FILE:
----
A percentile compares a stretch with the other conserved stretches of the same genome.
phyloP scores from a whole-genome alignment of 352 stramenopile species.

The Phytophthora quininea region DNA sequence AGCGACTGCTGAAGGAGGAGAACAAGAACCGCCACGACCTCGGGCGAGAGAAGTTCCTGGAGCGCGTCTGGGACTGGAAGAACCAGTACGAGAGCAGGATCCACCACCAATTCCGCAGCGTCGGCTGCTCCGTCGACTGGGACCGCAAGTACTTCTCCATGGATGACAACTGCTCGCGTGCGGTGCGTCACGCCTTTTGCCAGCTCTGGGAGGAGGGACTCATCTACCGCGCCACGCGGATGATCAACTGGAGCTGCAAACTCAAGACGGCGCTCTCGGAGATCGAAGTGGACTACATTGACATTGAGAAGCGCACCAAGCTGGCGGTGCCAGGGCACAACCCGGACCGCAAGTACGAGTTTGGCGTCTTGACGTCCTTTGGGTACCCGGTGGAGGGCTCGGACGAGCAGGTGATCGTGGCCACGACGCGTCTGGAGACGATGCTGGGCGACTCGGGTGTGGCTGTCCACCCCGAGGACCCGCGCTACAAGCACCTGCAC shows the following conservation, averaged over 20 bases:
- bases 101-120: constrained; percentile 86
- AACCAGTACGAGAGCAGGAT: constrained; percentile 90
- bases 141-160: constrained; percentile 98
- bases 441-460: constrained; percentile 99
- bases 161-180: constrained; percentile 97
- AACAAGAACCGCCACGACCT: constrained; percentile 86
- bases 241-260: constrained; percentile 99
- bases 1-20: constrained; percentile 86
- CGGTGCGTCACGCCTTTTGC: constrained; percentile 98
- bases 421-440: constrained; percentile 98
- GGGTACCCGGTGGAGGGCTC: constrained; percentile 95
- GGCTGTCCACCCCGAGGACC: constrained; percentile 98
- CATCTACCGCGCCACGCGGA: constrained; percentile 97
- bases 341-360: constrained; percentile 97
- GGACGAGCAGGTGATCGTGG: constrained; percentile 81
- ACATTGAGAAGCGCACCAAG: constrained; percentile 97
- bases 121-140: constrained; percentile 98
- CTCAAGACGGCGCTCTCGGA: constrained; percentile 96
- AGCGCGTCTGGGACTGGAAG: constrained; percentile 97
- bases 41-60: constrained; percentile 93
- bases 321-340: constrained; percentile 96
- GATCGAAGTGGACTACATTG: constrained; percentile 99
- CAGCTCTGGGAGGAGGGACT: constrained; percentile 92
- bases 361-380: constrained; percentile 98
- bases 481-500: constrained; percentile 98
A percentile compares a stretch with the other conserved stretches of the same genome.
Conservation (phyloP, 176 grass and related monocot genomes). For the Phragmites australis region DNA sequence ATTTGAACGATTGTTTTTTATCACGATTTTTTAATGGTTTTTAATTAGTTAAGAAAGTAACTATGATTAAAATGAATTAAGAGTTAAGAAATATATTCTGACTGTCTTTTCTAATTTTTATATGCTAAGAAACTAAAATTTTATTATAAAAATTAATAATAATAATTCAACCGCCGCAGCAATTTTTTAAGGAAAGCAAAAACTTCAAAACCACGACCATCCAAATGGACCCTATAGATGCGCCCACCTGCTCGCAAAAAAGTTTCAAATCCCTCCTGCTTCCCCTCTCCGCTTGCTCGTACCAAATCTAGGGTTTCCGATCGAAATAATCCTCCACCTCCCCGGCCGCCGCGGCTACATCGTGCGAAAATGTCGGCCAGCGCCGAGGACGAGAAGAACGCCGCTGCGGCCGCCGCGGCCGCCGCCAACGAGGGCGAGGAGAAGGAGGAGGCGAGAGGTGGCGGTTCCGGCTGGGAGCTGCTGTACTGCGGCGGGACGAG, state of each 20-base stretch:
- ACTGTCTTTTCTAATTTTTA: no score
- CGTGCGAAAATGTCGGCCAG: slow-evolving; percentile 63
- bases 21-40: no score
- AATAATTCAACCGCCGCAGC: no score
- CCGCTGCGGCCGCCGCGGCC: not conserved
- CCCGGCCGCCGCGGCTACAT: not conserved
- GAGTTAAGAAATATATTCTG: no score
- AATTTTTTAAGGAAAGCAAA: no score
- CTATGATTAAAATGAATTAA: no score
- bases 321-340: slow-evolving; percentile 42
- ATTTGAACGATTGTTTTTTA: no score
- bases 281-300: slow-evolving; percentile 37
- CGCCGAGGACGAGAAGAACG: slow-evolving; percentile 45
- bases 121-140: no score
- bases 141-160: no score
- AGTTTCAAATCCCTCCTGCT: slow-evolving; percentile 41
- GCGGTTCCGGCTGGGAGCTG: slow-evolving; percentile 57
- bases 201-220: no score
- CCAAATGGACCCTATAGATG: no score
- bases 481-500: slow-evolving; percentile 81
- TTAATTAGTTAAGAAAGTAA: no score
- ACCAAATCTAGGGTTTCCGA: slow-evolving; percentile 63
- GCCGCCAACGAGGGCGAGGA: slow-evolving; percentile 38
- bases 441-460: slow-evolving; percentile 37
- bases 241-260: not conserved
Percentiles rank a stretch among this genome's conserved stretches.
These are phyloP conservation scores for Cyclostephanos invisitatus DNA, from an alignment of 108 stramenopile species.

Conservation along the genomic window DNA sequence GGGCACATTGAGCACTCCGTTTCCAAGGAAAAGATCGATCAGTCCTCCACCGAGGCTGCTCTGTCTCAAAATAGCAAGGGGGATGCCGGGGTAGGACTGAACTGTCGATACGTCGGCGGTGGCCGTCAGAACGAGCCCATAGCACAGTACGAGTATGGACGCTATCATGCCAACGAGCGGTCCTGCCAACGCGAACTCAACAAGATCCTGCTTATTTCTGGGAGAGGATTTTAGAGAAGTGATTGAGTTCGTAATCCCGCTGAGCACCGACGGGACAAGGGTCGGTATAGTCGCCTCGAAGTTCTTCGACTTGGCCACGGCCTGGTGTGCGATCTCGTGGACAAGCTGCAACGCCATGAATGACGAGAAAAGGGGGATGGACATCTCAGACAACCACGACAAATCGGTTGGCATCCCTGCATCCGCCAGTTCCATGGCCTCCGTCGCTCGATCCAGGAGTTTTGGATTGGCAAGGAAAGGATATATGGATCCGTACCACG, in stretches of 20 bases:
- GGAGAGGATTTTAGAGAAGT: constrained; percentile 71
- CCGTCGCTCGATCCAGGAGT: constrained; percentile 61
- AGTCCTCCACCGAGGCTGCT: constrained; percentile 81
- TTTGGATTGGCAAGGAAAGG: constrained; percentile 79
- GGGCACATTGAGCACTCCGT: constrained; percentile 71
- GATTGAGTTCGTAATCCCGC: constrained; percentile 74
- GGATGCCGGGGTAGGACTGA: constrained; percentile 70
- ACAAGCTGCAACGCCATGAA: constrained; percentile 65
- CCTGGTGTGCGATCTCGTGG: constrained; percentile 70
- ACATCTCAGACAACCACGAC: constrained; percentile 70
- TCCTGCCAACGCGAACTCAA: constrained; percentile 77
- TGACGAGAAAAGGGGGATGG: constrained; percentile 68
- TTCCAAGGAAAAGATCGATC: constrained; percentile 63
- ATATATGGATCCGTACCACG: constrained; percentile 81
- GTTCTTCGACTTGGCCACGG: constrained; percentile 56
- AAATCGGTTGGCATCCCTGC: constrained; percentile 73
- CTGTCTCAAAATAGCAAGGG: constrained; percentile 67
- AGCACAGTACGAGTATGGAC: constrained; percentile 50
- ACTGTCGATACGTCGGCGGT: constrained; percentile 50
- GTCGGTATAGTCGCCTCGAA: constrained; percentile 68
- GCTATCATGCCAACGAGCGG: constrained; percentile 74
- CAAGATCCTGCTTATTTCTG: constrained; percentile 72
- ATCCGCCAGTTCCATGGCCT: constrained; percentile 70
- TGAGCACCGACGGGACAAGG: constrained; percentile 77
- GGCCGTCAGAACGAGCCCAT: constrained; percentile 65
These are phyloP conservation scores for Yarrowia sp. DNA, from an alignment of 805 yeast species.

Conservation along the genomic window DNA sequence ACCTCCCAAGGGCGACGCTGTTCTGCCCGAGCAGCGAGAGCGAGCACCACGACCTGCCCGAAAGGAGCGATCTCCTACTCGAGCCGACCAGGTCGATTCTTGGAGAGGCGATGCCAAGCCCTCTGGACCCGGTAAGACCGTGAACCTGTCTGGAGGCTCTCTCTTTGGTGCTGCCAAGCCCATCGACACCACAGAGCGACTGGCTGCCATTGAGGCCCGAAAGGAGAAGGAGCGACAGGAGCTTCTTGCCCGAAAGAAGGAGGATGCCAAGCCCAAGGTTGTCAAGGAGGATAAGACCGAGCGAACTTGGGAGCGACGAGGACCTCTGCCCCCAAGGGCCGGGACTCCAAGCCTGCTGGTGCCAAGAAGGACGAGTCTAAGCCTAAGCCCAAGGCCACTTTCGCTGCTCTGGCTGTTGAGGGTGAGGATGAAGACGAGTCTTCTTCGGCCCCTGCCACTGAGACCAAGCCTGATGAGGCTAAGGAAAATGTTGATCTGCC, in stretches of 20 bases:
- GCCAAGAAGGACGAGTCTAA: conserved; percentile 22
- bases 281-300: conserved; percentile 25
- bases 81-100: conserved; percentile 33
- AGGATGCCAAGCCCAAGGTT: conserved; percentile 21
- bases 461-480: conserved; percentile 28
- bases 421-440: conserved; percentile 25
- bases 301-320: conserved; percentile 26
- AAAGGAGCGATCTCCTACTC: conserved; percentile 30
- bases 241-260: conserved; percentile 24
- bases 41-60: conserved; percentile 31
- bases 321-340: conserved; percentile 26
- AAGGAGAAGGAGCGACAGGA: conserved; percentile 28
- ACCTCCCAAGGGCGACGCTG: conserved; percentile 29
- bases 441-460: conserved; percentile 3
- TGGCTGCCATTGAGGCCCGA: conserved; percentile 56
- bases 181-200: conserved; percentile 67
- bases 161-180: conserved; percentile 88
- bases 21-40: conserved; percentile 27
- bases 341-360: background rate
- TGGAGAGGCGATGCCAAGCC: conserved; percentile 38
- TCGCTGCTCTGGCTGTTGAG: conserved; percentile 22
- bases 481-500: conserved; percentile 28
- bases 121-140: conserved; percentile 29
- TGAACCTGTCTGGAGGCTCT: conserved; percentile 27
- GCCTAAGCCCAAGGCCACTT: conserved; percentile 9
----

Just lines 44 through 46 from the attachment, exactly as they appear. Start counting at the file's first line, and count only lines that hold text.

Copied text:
- bases 121-140: no score
- bases 141-160: no score
- AGTTTCAAATCCCTCCTGCT: slow-evolving; percentile 41